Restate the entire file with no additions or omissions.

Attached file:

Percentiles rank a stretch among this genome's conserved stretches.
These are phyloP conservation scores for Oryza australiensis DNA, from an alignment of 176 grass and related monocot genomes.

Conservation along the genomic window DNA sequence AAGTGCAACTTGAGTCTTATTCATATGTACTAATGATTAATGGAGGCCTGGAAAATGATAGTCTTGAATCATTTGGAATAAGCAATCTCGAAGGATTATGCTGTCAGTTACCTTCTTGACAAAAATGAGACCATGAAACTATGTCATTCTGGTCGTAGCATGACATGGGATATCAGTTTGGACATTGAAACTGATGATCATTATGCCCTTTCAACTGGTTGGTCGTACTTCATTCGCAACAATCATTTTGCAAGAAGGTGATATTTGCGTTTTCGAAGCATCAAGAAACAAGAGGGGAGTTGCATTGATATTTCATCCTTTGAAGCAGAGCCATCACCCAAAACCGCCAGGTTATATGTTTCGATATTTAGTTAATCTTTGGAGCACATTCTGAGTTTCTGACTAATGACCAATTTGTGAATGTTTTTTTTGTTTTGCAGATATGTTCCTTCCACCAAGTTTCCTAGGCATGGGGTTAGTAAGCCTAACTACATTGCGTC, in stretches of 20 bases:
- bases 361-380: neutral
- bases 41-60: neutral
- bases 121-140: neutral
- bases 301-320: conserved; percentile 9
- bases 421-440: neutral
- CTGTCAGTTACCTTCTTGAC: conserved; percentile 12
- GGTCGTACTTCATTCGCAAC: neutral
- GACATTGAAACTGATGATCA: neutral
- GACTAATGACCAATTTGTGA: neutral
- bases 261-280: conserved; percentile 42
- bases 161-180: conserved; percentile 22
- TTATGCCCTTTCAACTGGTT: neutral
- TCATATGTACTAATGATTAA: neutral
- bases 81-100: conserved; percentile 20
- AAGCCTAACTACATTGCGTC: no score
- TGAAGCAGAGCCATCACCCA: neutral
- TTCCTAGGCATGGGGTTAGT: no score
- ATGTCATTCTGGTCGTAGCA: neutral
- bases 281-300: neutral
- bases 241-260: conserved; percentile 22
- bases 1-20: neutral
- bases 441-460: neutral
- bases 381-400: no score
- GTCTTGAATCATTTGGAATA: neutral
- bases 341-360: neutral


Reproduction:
Percentiles rank a stretch among this genome's conserved stretches.
These are phyloP conservation scores for Oryza australiensis DNA, from an alignment of 176 grass and related monocot genomes.

Conservation along the genomic window DNA sequence AAGTGCAACTTGAGTCTTATTCATATGTACTAATGATTAATGGAGGCCTGGAAAATGATAGTCTTGAATCATTTGGAATAAGCAATCTCGAAGGATTATGCTGTCAGTTACCTTCTTGACAAAAATGAGACCATGAAACTATGTCATTCTGGTCGTAGCATGACATGGGATATCAGTTTGGACATTGAAACTGATGATCATTATGCCCTTTCAACTGGTTGGTCGTACTTCATTCGCAACAATCATTTTGCAAGAAGGTGATATTTGCGTTTTCGAAGCATCAAGAAACAAGAGGGGAGTTGCATTGATATTTCATCCTTTGAAGCAGAGCCATCACCCAAAACCGCCAGGTTATATGTTTCGATATTTAGTTAATCTTTGGAGCACATTCTGAGTTTCTGACTAATGACCAATTTGTGAATGTTTTTTTTGTTTTGCAGATATGTTCCTTCCACCAAGTTTCCTAGGCATGGGGTTAGTAAGCCTAACTACATTGCGTC, in stretches of 20 bases:
- bases 361-380: neutral
- bases 41-60: neutral
- bases 121-140: neutral
- bases 301-320: conserved; percentile 9
- bases 421-440: neutral
- CTGTCAGTTACCTTCTTGAC: conserved; percentile 12
- GGTCGTACTTCATTCGCAAC: neutral
- GACATTGAAACTGATGATCA: neutral
- GACTAATGACCAATTTGTGA: neutral
- bases 261-280: conserved; percentile 42
- bases 161-180: conserved; percentile 22
- TTATGCCCTTTCAACTGGTT: neutral
- TCATATGTACTAATGATTAA: neutral
- bases 81-100: conserved; percentile 20
- AAGCCTAACTACATTGCGTC: no score
- TGAAGCAGAGCCATCACCCA: neutral
- TTCCTAGGCATGGGGTTAGT: no score
- ATGTCATTCTGGTCGTAGCA: neutral
- bases 281-300: neutral
- bases 241-260: conserved; percentile 22
- bases 1-20: neutral
- bases 441-460: neutral
- bases 381-400: no score
- GTCTTGAATCATTTGGAATA: neutral
- bases 341-360: neutral